The state's highest court refused Tuesday to overturn a requirement on utilities to generate at least 15 percent of their power from renewable sources by 2025.
Without comment, the Arizona Supreme Court refused to hear arguments by the Goldwater Institute that the Arizona Corporation Commission exceeded its constitutional authority in imposing the mandate. The lawsuit challenged not only the requirement but the legality of the surcharge that utilities are passing along to their customers.
Tuesday's ruling does not end the legal fight. It simply means that the justices are unwilling to wade in at this point - if ever.
Clint Bolick, director of the Center for Constitutional Litigation at the organization, said the case will be refiled, either in Maricopa County Superior Court or perhaps at the Court of Appeals. Bolick said he still believes a case can be made that the requirement is illegal.
But Kris Mayes, one of the members of the commission, said the ruling is still a victory because it leaves the mandate in place. "This is good news for renewable energy in Arizona," she said.
At the heart of the dispute is a decision by the commission that alternate sources of energy should become part of each utility's energy "portfolio." That includes not just solar but also wind, geothermal and biomass.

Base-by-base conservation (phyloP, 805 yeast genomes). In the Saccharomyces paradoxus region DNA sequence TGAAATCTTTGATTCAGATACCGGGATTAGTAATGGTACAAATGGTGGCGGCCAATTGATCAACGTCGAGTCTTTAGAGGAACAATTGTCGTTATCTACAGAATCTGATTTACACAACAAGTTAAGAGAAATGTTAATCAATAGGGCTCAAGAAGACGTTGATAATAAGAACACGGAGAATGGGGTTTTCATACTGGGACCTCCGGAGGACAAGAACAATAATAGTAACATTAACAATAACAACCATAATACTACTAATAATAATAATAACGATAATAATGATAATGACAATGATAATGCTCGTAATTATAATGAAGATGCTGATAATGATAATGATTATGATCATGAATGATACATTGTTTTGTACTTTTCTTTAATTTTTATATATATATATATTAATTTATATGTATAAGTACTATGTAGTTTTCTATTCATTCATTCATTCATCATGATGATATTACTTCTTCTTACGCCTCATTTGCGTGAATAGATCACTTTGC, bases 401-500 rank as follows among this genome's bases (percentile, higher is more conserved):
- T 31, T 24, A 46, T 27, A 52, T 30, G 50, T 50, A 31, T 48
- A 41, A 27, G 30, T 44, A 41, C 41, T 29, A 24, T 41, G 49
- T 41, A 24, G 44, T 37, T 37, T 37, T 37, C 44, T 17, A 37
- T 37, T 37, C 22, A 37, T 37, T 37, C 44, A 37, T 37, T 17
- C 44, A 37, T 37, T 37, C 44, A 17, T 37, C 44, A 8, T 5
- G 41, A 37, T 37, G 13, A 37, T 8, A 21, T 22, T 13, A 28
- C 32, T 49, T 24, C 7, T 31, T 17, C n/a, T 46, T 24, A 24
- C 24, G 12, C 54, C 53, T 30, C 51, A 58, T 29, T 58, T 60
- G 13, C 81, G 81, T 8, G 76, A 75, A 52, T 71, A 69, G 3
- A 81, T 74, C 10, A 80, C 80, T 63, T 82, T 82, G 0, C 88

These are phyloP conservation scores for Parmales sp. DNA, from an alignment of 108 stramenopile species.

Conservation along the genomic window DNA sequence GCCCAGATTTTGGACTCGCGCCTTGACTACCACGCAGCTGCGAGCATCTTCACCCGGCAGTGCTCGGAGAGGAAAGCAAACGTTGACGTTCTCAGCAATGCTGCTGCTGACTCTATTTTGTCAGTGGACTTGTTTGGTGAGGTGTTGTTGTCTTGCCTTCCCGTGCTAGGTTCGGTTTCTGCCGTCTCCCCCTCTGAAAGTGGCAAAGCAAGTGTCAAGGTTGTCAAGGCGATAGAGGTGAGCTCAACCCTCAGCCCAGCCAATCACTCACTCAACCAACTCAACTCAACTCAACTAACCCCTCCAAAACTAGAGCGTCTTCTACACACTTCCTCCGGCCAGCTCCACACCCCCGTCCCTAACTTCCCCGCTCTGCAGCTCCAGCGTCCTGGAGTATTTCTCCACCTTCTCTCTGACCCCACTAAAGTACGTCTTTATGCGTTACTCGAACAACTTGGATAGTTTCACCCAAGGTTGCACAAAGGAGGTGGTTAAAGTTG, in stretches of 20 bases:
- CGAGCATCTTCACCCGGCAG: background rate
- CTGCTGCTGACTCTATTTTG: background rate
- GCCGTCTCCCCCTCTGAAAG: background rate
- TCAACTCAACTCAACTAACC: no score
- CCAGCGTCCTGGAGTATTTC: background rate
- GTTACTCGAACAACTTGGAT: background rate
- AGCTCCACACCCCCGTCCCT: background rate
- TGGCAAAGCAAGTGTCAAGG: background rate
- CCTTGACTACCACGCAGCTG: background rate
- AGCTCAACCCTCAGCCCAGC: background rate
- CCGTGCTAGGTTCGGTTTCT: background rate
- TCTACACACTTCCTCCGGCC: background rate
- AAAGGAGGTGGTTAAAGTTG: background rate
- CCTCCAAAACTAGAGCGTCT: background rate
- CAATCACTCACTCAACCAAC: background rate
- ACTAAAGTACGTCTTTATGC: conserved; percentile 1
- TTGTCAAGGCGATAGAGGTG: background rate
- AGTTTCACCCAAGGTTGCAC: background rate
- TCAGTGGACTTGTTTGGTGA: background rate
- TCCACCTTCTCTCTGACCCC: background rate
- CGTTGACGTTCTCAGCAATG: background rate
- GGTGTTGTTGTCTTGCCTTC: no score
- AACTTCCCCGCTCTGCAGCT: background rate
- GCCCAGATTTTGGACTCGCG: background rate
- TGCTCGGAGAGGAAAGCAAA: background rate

Recognizing the higher costs - at least now - the commission agreed to let the utilities charge higher rates. For residential customers that is capped at $2 a month for Tucson Electric power, $1.32 at Arizona Public Service and $1.05 elsewhere.
Commercial and industrial users can be forced to pay more.
Commissioners said the mandate - and the charges - make sense, not only to cut greenhouse gas emissions but to force utilities to diversify their sources of energy.
Bolick said whatever the merits of those goals, the move is illegal.
"The Corporation Commission has no constitutional authority over energy policy," he said.
Bolick said an argument might be made that the regulators could force an individual utility to diversify its energy sources if its current activities are jeopardizing future energy supplies.
"But here the commission is simply making a broad assumption that it knows what energy supply will look like for the next two decades," he said. "That's as ludicrous as it is arrogant."
"I think it's ludicrous and arrogant not to plan for Arizona's energy future and continue to rely on fossil fuels," Mayes responded.